The amount of work editing takes something I hope will become clearer after reading this article by one of our editors, who spends hours refining videos every day. Hence, they are perfect for each viewer’s experience.

Equipment is expensive

It can be difficult to create a filming kit, especially because it is an investment that doesn’t always pay off. There are many different elements you need for good footage which come at varied prices and qualities; the best way to find out what works with your budget is by exploring some of these options first hand.

A pro-filmmaking kit includes a camera, an editing computer with top of the line software and hardware. It also needs lenses, mic equipment, lighting gear for indoor or out settings. The list is endless, but each element costs money to buy and maintain and time practising to use it effectively on set – especially when you’re just starting, which most filmmakers today are not!

  • High-quality Lenses (600 euro up each, used).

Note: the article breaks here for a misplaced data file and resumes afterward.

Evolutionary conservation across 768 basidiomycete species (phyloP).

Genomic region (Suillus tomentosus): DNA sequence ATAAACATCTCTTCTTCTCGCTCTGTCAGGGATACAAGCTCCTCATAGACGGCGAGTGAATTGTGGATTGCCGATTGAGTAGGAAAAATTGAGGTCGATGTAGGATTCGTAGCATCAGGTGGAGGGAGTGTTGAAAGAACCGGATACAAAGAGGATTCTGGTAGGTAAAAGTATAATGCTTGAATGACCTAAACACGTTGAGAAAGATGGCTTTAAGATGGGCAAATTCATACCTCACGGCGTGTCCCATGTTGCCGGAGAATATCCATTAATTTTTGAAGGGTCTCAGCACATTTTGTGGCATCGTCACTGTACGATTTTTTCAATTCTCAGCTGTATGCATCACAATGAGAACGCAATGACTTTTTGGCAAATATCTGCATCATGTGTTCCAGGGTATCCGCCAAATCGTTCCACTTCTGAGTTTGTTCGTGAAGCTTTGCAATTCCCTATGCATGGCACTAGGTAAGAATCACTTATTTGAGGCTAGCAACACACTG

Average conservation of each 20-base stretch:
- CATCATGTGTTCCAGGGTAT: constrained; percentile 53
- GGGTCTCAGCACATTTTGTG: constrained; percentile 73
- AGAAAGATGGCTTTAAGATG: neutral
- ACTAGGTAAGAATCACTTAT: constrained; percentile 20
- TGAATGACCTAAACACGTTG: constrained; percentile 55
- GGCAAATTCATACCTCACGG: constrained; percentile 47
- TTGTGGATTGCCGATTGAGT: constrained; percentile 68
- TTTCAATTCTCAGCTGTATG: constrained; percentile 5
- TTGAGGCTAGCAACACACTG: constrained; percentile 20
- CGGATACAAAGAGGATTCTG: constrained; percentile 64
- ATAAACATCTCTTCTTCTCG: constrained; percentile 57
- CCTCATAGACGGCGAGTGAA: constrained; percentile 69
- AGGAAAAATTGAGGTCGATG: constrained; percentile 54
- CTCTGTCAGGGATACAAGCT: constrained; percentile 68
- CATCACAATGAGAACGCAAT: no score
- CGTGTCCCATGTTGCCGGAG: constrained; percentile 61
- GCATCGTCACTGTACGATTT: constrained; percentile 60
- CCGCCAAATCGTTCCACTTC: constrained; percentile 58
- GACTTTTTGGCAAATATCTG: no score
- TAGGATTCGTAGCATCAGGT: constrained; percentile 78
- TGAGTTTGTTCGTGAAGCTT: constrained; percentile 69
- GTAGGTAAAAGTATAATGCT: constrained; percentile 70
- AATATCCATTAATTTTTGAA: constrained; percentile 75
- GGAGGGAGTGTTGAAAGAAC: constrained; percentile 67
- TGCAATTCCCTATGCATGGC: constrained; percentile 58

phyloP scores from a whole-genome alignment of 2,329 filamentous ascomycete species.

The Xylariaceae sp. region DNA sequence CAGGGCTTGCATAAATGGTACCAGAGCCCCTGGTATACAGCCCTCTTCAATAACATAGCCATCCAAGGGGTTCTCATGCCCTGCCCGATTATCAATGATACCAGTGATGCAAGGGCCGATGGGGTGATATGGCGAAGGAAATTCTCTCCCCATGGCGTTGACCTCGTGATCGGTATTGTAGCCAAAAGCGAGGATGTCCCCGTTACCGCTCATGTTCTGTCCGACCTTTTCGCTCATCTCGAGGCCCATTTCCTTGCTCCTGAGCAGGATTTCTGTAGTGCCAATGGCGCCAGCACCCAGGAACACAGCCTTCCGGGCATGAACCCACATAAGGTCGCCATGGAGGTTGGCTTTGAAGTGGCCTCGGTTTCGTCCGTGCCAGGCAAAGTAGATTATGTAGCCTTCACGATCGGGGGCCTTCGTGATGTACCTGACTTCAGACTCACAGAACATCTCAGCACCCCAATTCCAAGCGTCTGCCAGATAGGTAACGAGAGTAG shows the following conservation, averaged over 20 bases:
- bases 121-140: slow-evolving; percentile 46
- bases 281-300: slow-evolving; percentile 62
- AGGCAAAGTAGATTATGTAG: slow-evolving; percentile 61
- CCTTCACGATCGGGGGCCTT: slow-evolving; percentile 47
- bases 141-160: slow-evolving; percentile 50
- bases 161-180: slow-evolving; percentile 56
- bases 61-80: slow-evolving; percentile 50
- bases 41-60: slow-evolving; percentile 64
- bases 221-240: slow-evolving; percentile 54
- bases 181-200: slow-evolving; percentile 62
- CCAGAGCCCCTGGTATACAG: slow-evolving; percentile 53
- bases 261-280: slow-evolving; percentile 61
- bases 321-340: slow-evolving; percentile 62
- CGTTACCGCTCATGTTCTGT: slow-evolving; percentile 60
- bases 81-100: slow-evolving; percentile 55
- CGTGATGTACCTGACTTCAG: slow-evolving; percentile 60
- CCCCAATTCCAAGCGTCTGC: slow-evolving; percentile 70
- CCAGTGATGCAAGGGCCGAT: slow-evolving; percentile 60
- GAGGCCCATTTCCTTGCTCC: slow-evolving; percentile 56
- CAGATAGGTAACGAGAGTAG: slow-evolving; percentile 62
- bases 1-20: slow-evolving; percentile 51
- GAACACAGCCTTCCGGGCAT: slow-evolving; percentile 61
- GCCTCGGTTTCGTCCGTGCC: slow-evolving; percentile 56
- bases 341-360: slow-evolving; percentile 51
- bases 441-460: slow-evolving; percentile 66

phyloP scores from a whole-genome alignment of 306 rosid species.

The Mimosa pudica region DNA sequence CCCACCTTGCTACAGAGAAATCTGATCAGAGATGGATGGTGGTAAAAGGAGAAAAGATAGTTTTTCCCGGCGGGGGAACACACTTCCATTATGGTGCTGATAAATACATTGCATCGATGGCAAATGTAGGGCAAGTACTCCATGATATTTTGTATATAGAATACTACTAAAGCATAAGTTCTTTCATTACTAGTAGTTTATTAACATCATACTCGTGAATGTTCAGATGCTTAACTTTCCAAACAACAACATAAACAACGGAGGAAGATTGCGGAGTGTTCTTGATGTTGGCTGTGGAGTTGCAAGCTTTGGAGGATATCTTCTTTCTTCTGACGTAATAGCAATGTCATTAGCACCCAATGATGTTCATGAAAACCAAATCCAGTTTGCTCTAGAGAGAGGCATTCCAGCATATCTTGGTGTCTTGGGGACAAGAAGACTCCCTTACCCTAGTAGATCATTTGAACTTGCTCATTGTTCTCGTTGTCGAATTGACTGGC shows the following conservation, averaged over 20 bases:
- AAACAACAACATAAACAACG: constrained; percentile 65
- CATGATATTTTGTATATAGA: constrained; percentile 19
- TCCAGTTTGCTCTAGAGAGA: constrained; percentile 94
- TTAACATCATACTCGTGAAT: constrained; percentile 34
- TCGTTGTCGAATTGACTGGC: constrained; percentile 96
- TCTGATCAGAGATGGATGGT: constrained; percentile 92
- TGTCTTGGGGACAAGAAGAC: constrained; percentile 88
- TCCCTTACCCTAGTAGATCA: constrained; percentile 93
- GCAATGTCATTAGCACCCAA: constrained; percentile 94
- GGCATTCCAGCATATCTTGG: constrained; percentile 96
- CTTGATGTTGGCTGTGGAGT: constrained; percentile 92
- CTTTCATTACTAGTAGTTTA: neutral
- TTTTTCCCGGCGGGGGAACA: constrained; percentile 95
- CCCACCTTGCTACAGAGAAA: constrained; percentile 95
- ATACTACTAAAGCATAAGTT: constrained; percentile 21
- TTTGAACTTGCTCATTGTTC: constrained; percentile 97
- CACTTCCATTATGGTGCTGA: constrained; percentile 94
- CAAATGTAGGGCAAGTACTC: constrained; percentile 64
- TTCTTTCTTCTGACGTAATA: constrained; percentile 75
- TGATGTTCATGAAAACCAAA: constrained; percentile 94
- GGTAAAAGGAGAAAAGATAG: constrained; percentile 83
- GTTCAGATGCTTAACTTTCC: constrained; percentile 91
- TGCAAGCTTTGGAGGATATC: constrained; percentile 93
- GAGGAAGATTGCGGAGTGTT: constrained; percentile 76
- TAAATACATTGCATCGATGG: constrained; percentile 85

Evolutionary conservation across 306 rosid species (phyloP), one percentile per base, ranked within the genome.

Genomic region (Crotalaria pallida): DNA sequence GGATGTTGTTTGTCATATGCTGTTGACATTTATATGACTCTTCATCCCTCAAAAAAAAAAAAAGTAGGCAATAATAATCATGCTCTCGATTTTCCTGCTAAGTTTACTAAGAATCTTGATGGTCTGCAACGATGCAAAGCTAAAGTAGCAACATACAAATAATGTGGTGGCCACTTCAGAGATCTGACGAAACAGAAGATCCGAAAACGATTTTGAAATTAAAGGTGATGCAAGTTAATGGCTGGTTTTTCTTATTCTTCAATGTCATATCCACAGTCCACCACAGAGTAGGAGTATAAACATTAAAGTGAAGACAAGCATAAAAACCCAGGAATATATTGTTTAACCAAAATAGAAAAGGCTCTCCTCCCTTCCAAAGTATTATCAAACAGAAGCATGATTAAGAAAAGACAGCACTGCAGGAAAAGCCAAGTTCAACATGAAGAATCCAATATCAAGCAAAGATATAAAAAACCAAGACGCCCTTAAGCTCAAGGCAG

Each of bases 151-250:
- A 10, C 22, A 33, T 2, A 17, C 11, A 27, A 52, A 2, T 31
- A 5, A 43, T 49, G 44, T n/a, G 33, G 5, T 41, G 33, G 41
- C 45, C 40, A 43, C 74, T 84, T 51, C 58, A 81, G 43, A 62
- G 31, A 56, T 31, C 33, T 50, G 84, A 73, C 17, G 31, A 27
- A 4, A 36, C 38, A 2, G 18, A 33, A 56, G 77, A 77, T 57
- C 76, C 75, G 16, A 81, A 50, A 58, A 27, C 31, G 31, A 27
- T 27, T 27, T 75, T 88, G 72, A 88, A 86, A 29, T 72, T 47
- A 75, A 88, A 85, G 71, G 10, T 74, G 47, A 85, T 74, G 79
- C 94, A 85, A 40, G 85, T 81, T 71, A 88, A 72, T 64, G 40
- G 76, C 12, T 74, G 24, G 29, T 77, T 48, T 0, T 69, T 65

• Lens adapters (200 euro up).
  • Variable ND filters (100 euro up).
  • Camera cage (100 euro up).
  • Remote follow focus (150 euro up).
  • Gimble (750 euro up).
  • External multichannel sound recorders (500 euro up).
  • Wireless lav microphone kits (800 euro each).
  • The second camera, for multi-angle shoots (800 euro, used).
  • Monitor (200 euro up).
  • Matte Boxes (100 euro up).

The list goes on and on, and what’s more, it varies per job, meaning that one setup will not suffice for a varied workload.


Imagine if you’re on a plane to Thailand and, God forbid, as my mum likes to say, you have a heart attack. The call goes out for someone with medical experience–is there anyone on board who can help? In first-class, an off-duty doctor raises their hand and races back towards the economy cabin to quickly reach those affected by this event. It’s that person’s training (and more importantly, hands-on experience) that saved your life; it was not just any stethoscope or even the knowledge they gained through education alone but also from hands-on work like being camera operator/director of photography!

In my case, I’d been filming and editing web and short films for over a decade before turning professional. As an amateur filmmaker with experience in radio production, it’s the thousands of hours I’ve spent on set to offset shooting that you’re paying for when you hire me – not just my gear.

Freelance work